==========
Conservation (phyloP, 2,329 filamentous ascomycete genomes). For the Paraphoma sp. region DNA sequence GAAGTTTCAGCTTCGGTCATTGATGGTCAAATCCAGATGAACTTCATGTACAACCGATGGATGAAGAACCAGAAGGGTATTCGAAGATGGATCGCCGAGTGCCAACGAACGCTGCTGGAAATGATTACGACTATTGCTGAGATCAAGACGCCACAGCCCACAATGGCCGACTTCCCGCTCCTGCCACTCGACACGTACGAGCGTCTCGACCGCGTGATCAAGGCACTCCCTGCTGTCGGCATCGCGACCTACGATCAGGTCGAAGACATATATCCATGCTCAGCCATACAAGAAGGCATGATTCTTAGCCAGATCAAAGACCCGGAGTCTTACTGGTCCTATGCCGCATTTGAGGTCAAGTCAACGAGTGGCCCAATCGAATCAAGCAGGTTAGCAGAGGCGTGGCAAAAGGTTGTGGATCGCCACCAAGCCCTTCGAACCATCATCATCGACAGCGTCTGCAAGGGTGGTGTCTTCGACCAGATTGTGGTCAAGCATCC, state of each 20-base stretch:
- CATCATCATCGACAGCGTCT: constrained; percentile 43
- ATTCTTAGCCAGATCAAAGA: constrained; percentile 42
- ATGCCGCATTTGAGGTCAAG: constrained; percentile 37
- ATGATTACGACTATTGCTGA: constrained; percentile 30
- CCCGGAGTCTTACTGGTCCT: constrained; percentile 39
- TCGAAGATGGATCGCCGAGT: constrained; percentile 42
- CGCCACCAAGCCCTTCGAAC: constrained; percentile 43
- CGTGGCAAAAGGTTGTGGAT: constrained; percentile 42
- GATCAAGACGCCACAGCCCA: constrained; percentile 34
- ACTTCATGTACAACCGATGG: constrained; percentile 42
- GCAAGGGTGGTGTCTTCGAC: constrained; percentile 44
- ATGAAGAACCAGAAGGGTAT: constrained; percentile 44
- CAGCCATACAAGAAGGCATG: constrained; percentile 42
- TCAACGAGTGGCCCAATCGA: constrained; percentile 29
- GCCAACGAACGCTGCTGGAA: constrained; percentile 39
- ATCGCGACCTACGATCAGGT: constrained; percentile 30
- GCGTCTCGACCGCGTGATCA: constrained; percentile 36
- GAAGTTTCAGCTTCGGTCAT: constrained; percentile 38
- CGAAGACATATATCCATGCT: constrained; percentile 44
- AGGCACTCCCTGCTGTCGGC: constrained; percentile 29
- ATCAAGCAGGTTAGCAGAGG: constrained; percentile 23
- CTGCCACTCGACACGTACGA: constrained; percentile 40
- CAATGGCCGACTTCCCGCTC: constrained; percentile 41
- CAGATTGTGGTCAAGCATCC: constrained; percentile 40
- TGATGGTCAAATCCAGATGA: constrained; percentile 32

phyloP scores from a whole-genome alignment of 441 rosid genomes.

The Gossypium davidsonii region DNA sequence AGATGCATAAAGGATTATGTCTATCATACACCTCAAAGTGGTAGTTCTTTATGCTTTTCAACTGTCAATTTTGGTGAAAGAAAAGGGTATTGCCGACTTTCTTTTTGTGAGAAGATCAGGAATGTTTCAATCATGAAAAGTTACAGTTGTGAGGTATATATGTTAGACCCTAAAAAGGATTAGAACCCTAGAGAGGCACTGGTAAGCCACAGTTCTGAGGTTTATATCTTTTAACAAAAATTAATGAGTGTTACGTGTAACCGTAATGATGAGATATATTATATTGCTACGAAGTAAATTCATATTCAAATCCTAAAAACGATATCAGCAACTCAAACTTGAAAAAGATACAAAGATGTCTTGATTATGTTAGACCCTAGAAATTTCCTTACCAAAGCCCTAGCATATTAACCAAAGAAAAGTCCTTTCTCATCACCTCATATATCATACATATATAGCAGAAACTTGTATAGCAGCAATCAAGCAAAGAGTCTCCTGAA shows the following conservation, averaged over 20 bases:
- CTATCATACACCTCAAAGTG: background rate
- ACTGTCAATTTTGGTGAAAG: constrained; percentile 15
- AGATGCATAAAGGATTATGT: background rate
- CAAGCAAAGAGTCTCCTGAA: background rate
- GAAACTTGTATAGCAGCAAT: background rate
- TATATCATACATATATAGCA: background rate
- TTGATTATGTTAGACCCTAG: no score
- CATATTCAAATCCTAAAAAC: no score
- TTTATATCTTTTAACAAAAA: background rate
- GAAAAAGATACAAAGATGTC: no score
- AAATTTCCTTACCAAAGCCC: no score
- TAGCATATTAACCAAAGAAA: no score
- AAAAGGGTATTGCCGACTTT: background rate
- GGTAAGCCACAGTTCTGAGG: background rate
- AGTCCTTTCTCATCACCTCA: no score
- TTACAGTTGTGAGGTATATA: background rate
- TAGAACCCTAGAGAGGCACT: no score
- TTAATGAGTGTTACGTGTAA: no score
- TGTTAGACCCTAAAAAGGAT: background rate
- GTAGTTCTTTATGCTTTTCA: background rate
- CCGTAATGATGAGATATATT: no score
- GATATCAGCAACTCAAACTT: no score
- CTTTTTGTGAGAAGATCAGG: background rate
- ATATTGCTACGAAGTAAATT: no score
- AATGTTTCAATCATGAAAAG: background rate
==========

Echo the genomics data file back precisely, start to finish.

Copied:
Conservation (phyloP, 2,329 filamentous ascomycete genomes). For the Paraphoma sp. region DNA sequence GAAGTTTCAGCTTCGGTCATTGATGGTCAAATCCAGATGAACTTCATGTACAACCGATGGATGAAGAACCAGAAGGGTATTCGAAGATGGATCGCCGAGTGCCAACGAACGCTGCTGGAAATGATTACGACTATTGCTGAGATCAAGACGCCACAGCCCACAATGGCCGACTTCCCGCTCCTGCCACTCGACACGTACGAGCGTCTCGACCGCGTGATCAAGGCACTCCCTGCTGTCGGCATCGCGACCTACGATCAGGTCGAAGACATATATCCATGCTCAGCCATACAAGAAGGCATGATTCTTAGCCAGATCAAAGACCCGGAGTCTTACTGGTCCTATGCCGCATTTGAGGTCAAGTCAACGAGTGGCCCAATCGAATCAAGCAGGTTAGCAGAGGCGTGGCAAAAGGTTGTGGATCGCCACCAAGCCCTTCGAACCATCATCATCGACAGCGTCTGCAAGGGTGGTGTCTTCGACCAGATTGTGGTCAAGCATCC, state of each 20-base stretch:
- CATCATCATCGACAGCGTCT: constrained; percentile 43
- ATTCTTAGCCAGATCAAAGA: constrained; percentile 42
- ATGCCGCATTTGAGGTCAAG: constrained; percentile 37
- ATGATTACGACTATTGCTGA: constrained; percentile 30
- CCCGGAGTCTTACTGGTCCT: constrained; percentile 39
- TCGAAGATGGATCGCCGAGT: constrained; percentile 42
- CGCCACCAAGCCCTTCGAAC: constrained; percentile 43
- CGTGGCAAAAGGTTGTGGAT: constrained; percentile 42
- GATCAAGACGCCACAGCCCA: constrained; percentile 34
- ACTTCATGTACAACCGATGG: constrained; percentile 42
- GCAAGGGTGGTGTCTTCGAC: constrained; percentile 44
- ATGAAGAACCAGAAGGGTAT: constrained; percentile 44
- CAGCCATACAAGAAGGCATG: constrained; percentile 42
- TCAACGAGTGGCCCAATCGA: constrained; percentile 29
- GCCAACGAACGCTGCTGGAA: constrained; percentile 39
- ATCGCGACCTACGATCAGGT: constrained; percentile 30
- GCGTCTCGACCGCGTGATCA: constrained; percentile 36
- GAAGTTTCAGCTTCGGTCAT: constrained; percentile 38
- CGAAGACATATATCCATGCT: constrained; percentile 44
- AGGCACTCCCTGCTGTCGGC: constrained; percentile 29
- ATCAAGCAGGTTAGCAGAGG: constrained; percentile 23
- CTGCCACTCGACACGTACGA: constrained; percentile 40
- CAATGGCCGACTTCCCGCTC: constrained; percentile 41
- CAGATTGTGGTCAAGCATCC: constrained; percentile 40
- TGATGGTCAAATCCAGATGA: constrained; percentile 32

phyloP scores from a whole-genome alignment of 441 rosid genomes.

The Gossypium davidsonii region DNA sequence AGATGCATAAAGGATTATGTCTATCATACACCTCAAAGTGGTAGTTCTTTATGCTTTTCAACTGTCAATTTTGGTGAAAGAAAAGGGTATTGCCGACTTTCTTTTTGTGAGAAGATCAGGAATGTTTCAATCATGAAAAGTTACAGTTGTGAGGTATATATGTTAGACCCTAAAAAGGATTAGAACCCTAGAGAGGCACTGGTAAGCCACAGTTCTGAGGTTTATATCTTTTAACAAAAATTAATGAGTGTTACGTGTAACCGTAATGATGAGATATATTATATTGCTACGAAGTAAATTCATATTCAAATCCTAAAAACGATATCAGCAACTCAAACTTGAAAAAGATACAAAGATGTCTTGATTATGTTAGACCCTAGAAATTTCCTTACCAAAGCCCTAGCATATTAACCAAAGAAAAGTCCTTTCTCATCACCTCATATATCATACATATATAGCAGAAACTTGTATAGCAGCAATCAAGCAAAGAGTCTCCTGAA shows the following conservation, averaged over 20 bases:
- CTATCATACACCTCAAAGTG: background rate
- ACTGTCAATTTTGGTGAAAG: constrained; percentile 15
- AGATGCATAAAGGATTATGT: background rate
- CAAGCAAAGAGTCTCCTGAA: background rate
- GAAACTTGTATAGCAGCAAT: background rate
- TATATCATACATATATAGCA: background rate
- TTGATTATGTTAGACCCTAG: no score
- CATATTCAAATCCTAAAAAC: no score
- TTTATATCTTTTAACAAAAA: background rate
- GAAAAAGATACAAAGATGTC: no score
- AAATTTCCTTACCAAAGCCC: no score
- TAGCATATTAACCAAAGAAA: no score
- AAAAGGGTATTGCCGACTTT: background rate
- GGTAAGCCACAGTTCTGAGG: background rate
- AGTCCTTTCTCATCACCTCA: no score
- TTACAGTTGTGAGGTATATA: background rate
- TAGAACCCTAGAGAGGCACT: no score
- TTAATGAGTGTTACGTGTAA: no score
- TGTTAGACCCTAAAAAGGAT: background rate
- GTAGTTCTTTATGCTTTTCA: background rate
- CCGTAATGATGAGATATATT: no score
- GATATCAGCAACTCAAACTT: no score
- CTTTTTGTGAGAAGATCAGG: background rate
- ATATTGCTACGAAGTAAATT: no score
- AATGTTTCAATCATGAAAAG: background rate